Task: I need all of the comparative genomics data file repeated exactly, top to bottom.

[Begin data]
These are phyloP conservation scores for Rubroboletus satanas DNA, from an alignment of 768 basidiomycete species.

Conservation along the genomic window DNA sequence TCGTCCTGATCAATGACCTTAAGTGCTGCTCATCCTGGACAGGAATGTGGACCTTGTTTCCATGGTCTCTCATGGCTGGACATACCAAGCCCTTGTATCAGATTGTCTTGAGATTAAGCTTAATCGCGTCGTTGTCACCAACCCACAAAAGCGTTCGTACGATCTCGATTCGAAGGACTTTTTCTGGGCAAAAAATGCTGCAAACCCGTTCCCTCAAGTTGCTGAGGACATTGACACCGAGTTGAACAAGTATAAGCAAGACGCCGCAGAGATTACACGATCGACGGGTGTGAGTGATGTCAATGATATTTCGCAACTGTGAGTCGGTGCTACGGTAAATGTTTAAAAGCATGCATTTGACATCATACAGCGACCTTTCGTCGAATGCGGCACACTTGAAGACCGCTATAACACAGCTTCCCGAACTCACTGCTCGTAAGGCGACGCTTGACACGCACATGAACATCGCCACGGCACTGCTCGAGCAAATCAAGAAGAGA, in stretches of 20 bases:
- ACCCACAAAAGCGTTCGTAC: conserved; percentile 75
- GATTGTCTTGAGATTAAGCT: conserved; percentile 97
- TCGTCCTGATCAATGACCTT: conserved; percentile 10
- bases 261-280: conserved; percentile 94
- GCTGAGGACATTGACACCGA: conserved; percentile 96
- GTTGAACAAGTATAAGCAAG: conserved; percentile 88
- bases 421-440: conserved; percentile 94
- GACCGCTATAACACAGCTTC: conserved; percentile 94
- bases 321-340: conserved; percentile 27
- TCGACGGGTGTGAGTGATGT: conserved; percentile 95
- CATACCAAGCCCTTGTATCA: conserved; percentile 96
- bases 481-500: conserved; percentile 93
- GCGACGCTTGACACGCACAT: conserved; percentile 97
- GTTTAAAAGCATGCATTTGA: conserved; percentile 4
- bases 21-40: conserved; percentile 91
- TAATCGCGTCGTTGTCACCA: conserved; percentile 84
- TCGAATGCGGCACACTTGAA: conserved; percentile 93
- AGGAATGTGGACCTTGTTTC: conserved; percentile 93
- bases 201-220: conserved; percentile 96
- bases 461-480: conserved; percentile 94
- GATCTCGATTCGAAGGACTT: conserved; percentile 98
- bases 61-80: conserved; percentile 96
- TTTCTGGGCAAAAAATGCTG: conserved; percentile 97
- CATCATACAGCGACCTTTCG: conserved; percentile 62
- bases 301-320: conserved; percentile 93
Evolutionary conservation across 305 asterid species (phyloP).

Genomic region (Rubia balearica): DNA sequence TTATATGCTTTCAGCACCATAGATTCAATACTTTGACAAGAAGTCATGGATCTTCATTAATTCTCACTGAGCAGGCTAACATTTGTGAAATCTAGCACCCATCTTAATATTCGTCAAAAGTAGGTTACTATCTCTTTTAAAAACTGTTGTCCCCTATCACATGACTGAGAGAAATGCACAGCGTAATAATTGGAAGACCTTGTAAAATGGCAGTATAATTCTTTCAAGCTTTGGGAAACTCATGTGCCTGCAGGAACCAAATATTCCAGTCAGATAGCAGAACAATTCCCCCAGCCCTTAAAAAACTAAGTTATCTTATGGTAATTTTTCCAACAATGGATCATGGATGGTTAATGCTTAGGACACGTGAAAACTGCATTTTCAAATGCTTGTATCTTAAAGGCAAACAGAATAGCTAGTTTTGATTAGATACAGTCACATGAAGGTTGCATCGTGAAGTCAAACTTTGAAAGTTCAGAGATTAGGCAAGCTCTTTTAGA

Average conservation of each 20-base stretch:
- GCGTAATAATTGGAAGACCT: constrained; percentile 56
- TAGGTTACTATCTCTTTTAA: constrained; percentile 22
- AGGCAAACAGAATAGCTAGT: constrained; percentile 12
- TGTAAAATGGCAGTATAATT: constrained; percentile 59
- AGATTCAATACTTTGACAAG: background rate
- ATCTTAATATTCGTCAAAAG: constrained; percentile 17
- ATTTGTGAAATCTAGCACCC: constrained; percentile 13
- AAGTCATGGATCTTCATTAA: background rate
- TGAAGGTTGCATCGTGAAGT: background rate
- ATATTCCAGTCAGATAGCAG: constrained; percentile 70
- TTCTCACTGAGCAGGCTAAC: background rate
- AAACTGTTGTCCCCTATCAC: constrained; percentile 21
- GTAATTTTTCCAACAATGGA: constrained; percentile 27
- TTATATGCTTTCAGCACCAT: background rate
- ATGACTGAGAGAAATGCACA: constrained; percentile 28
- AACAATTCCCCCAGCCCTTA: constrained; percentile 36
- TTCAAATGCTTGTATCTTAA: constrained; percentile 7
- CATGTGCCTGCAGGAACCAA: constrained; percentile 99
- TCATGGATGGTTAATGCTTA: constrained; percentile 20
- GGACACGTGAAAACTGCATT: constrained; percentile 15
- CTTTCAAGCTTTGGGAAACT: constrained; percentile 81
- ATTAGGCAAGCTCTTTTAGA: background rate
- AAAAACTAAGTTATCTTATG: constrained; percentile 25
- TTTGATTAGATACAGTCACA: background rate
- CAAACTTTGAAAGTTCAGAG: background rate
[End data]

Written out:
These are phyloP conservation scores for Rubroboletus satanas DNA, from an alignment of 768 basidiomycete species.

Conservation along the genomic window DNA sequence TCGTCCTGATCAATGACCTTAAGTGCTGCTCATCCTGGACAGGAATGTGGACCTTGTTTCCATGGTCTCTCATGGCTGGACATACCAAGCCCTTGTATCAGATTGTCTTGAGATTAAGCTTAATCGCGTCGTTGTCACCAACCCACAAAAGCGTTCGTACGATCTCGATTCGAAGGACTTTTTCTGGGCAAAAAATGCTGCAAACCCGTTCCCTCAAGTTGCTGAGGACATTGACACCGAGTTGAACAAGTATAAGCAAGACGCCGCAGAGATTACACGATCGACGGGTGTGAGTGATGTCAATGATATTTCGCAACTGTGAGTCGGTGCTACGGTAAATGTTTAAAAGCATGCATTTGACATCATACAGCGACCTTTCGTCGAATGCGGCACACTTGAAGACCGCTATAACACAGCTTCCCGAACTCACTGCTCGTAAGGCGACGCTTGACACGCACATGAACATCGCCACGGCACTGCTCGAGCAAATCAAGAAGAGA, in stretches of 20 bases:
- ACCCACAAAAGCGTTCGTAC: conserved; percentile 75
- GATTGTCTTGAGATTAAGCT: conserved; percentile 97
- TCGTCCTGATCAATGACCTT: conserved; percentile 10
- bases 261-280: conserved; percentile 94
- GCTGAGGACATTGACACCGA: conserved; percentile 96
- GTTGAACAAGTATAAGCAAG: conserved; percentile 88
- bases 421-440: conserved; percentile 94
- GACCGCTATAACACAGCTTC: conserved; percentile 94
- bases 321-340: conserved; percentile 27
- TCGACGGGTGTGAGTGATGT: conserved; percentile 95
- CATACCAAGCCCTTGTATCA: conserved; percentile 96
- bases 481-500: conserved; percentile 93
- GCGACGCTTGACACGCACAT: conserved; percentile 97
- GTTTAAAAGCATGCATTTGA: conserved; percentile 4
- bases 21-40: conserved; percentile 91
- TAATCGCGTCGTTGTCACCA: conserved; percentile 84
- TCGAATGCGGCACACTTGAA: conserved; percentile 93
- AGGAATGTGGACCTTGTTTC: conserved; percentile 93
- bases 201-220: conserved; percentile 96
- bases 461-480: conserved; percentile 94
- GATCTCGATTCGAAGGACTT: conserved; percentile 98
- bases 61-80: conserved; percentile 96
- TTTCTGGGCAAAAAATGCTG: conserved; percentile 97
- CATCATACAGCGACCTTTCG: conserved; percentile 62
- bases 301-320: conserved; percentile 93
Evolutionary conservation across 305 asterid species (phyloP).

Genomic region (Rubia balearica): DNA sequence TTATATGCTTTCAGCACCATAGATTCAATACTTTGACAAGAAGTCATGGATCTTCATTAATTCTCACTGAGCAGGCTAACATTTGTGAAATCTAGCACCCATCTTAATATTCGTCAAAAGTAGGTTACTATCTCTTTTAAAAACTGTTGTCCCCTATCACATGACTGAGAGAAATGCACAGCGTAATAATTGGAAGACCTTGTAAAATGGCAGTATAATTCTTTCAAGCTTTGGGAAACTCATGTGCCTGCAGGAACCAAATATTCCAGTCAGATAGCAGAACAATTCCCCCAGCCCTTAAAAAACTAAGTTATCTTATGGTAATTTTTCCAACAATGGATCATGGATGGTTAATGCTTAGGACACGTGAAAACTGCATTTTCAAATGCTTGTATCTTAAAGGCAAACAGAATAGCTAGTTTTGATTAGATACAGTCACATGAAGGTTGCATCGTGAAGTCAAACTTTGAAAGTTCAGAGATTAGGCAAGCTCTTTTAGA

Average conservation of each 20-base stretch:
- GCGTAATAATTGGAAGACCT: constrained; percentile 56
- TAGGTTACTATCTCTTTTAA: constrained; percentile 22
- AGGCAAACAGAATAGCTAGT: constrained; percentile 12
- TGTAAAATGGCAGTATAATT: constrained; percentile 59
- AGATTCAATACTTTGACAAG: background rate
- ATCTTAATATTCGTCAAAAG: constrained; percentile 17
- ATTTGTGAAATCTAGCACCC: constrained; percentile 13
- AAGTCATGGATCTTCATTAA: background rate
- TGAAGGTTGCATCGTGAAGT: background rate
- ATATTCCAGTCAGATAGCAG: constrained; percentile 70
- TTCTCACTGAGCAGGCTAAC: background rate
- AAACTGTTGTCCCCTATCAC: constrained; percentile 21
- GTAATTTTTCCAACAATGGA: constrained; percentile 27
- TTATATGCTTTCAGCACCAT: background rate
- ATGACTGAGAGAAATGCACA: constrained; percentile 28
- AACAATTCCCCCAGCCCTTA: constrained; percentile 36
- TTCAAATGCTTGTATCTTAA: constrained; percentile 7
- CATGTGCCTGCAGGAACCAA: constrained; percentile 99
- TCATGGATGGTTAATGCTTA: constrained; percentile 20
- GGACACGTGAAAACTGCATT: constrained; percentile 15
- CTTTCAAGCTTTGGGAAACT: constrained; percentile 81
- ATTAGGCAAGCTCTTTTAGA: background rate
- AAAAACTAAGTTATCTTATG: constrained; percentile 25
- TTTGATTAGATACAGTCACA: background rate
- CAAACTTTGAAAGTTCAGAG: background rate